Death Is Not The End seems an eerily suitable name for Luke Owen’s label, one that straddles the border between being part musical, part ethnomusicological, primarily exploring archival recordings of early American folk, blues and gospel. Having listened to his NTS show over the past year, I met him at his Peckham house one dark, cold December evening to discuss the spirituality underpinning his label’s releases; some of the most hidden, crackly and interesting recordings I’d ever heard. All of this, set to a background soundtrack of folkloric hallucinogen-soaked Mexican healing rituals.
DINTE (Death Is Not The End) was born out of Luke’s sheer interest and involvement in music. He’d previously set up a label and was working at a digital distributor up until 2013. When he left he’d had a couple of weeks to go through their archives, he tells me, and was met by the biggest source of music he could have ever gotten his hands on. Around 2014 he decided to play around with the concept of DINTE looking at old field recordings, some of which he had dug out of the archives from that previous job. The label's first release Angola Prison Spirituals by folklorist Harry Oster was a re-issue of a record put out in 1959, but recorded in the late ‘40s/early ’50s at Louisiana State Penitentiary. It featured lots of names, some of which went on to have a longer career ahead of them in the blues and gospel scene, and some of which would never be heard again. Luke continued in similar vein, with DINTE’s second record, Murderers’ Home, another compilation of work songs and Deep South penitentiary hollers, this time in the form of Alan Lomax's field recorded LP of the same name.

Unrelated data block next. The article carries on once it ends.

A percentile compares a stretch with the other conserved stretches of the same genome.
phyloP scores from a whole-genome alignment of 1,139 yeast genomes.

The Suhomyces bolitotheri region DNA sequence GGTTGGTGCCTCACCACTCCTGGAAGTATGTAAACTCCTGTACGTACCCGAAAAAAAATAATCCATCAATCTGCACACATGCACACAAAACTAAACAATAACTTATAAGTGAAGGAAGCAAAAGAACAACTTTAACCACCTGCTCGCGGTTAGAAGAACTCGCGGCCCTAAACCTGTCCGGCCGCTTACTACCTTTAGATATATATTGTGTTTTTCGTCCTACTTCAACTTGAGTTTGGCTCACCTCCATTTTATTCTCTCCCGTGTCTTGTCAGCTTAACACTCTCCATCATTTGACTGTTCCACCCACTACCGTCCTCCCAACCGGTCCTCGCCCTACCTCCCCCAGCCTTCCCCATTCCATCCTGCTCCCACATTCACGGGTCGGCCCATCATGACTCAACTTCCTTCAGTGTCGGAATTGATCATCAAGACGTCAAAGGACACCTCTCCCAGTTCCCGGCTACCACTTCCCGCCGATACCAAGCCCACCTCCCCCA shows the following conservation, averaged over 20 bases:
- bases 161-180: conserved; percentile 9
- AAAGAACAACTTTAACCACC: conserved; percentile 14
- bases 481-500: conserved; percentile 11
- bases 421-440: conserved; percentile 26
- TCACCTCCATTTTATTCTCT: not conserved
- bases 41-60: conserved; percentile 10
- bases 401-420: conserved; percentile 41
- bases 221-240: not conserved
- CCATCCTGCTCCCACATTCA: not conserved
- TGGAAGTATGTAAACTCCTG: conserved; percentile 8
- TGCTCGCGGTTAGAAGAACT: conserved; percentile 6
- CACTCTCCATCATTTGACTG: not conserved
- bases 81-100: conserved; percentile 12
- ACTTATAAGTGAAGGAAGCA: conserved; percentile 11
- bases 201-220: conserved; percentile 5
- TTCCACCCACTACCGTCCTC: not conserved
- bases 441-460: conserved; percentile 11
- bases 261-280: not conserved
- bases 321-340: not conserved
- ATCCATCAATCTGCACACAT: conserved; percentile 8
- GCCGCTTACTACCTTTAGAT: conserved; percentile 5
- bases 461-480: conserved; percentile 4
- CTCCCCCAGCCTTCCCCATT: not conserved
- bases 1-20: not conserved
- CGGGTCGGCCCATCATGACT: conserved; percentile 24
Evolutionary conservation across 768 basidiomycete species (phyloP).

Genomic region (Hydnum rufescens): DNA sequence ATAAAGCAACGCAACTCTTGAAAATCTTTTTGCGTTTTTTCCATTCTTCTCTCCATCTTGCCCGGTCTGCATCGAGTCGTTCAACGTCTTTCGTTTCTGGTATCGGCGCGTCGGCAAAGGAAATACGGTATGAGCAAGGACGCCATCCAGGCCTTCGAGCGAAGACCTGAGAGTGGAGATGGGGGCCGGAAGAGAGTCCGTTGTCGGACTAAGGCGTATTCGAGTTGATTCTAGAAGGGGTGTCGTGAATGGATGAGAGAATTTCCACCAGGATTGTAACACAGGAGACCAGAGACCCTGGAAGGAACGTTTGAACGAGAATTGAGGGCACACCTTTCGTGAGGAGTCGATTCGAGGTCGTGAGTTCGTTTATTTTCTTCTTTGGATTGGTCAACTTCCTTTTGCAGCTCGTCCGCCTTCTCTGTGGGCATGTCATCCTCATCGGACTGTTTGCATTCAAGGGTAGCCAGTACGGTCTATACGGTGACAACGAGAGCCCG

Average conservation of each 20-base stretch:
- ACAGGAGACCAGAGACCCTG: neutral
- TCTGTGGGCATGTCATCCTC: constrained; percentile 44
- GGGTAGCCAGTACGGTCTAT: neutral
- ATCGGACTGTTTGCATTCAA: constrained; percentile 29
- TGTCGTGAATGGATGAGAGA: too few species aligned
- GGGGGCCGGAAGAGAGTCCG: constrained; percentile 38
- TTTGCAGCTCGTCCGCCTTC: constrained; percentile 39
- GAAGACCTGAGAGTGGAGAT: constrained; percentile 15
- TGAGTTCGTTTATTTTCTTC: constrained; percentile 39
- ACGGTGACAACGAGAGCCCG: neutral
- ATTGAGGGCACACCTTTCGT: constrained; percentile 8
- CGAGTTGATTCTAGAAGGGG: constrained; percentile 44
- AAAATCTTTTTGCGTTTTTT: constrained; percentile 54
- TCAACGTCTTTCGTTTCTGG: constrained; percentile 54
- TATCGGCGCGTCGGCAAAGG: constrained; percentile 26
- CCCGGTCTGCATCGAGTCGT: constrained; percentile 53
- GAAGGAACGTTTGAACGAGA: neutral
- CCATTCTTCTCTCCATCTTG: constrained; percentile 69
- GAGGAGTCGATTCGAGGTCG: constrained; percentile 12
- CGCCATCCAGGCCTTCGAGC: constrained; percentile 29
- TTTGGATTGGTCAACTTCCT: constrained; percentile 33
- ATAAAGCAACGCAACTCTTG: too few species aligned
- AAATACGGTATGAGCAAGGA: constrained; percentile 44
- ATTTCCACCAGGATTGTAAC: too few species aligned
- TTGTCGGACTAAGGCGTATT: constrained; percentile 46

“With the first release I managed to just find the masters for the entire thing fairly easily, but the second release… it was sort of a process of hearing a couple of tracks from that record, finding out what record those tracks were from and going back and finding that release. I had to find masters from various tracks to put together the jigsaw.”
This is what makes DINTE interesting - it’s a project born out of sheer curiosity for music from a wholly different time, place and situation. Luke discusses in depth the background to his 3rd release, a compilation of tracks by a country/blues/gospel guitarist named Sister O.M. Terrell. He navigates carefully and thoroughly through the various compilations he’d heard her on before, and explains how he worked to consolidate all her recordings together, owing to the fact she’d only recorded 8 tracks in her entire lifetime. It’s all a case of putting together the jigsaw behind some of the most hidden, sparse and little-heard old American music. We navigate through the history of lesser known blues and gospel of old and how it wasn’t about career musicians; it was mostly one session in the recording studio, self-funded by churches and congregations in the Deep South.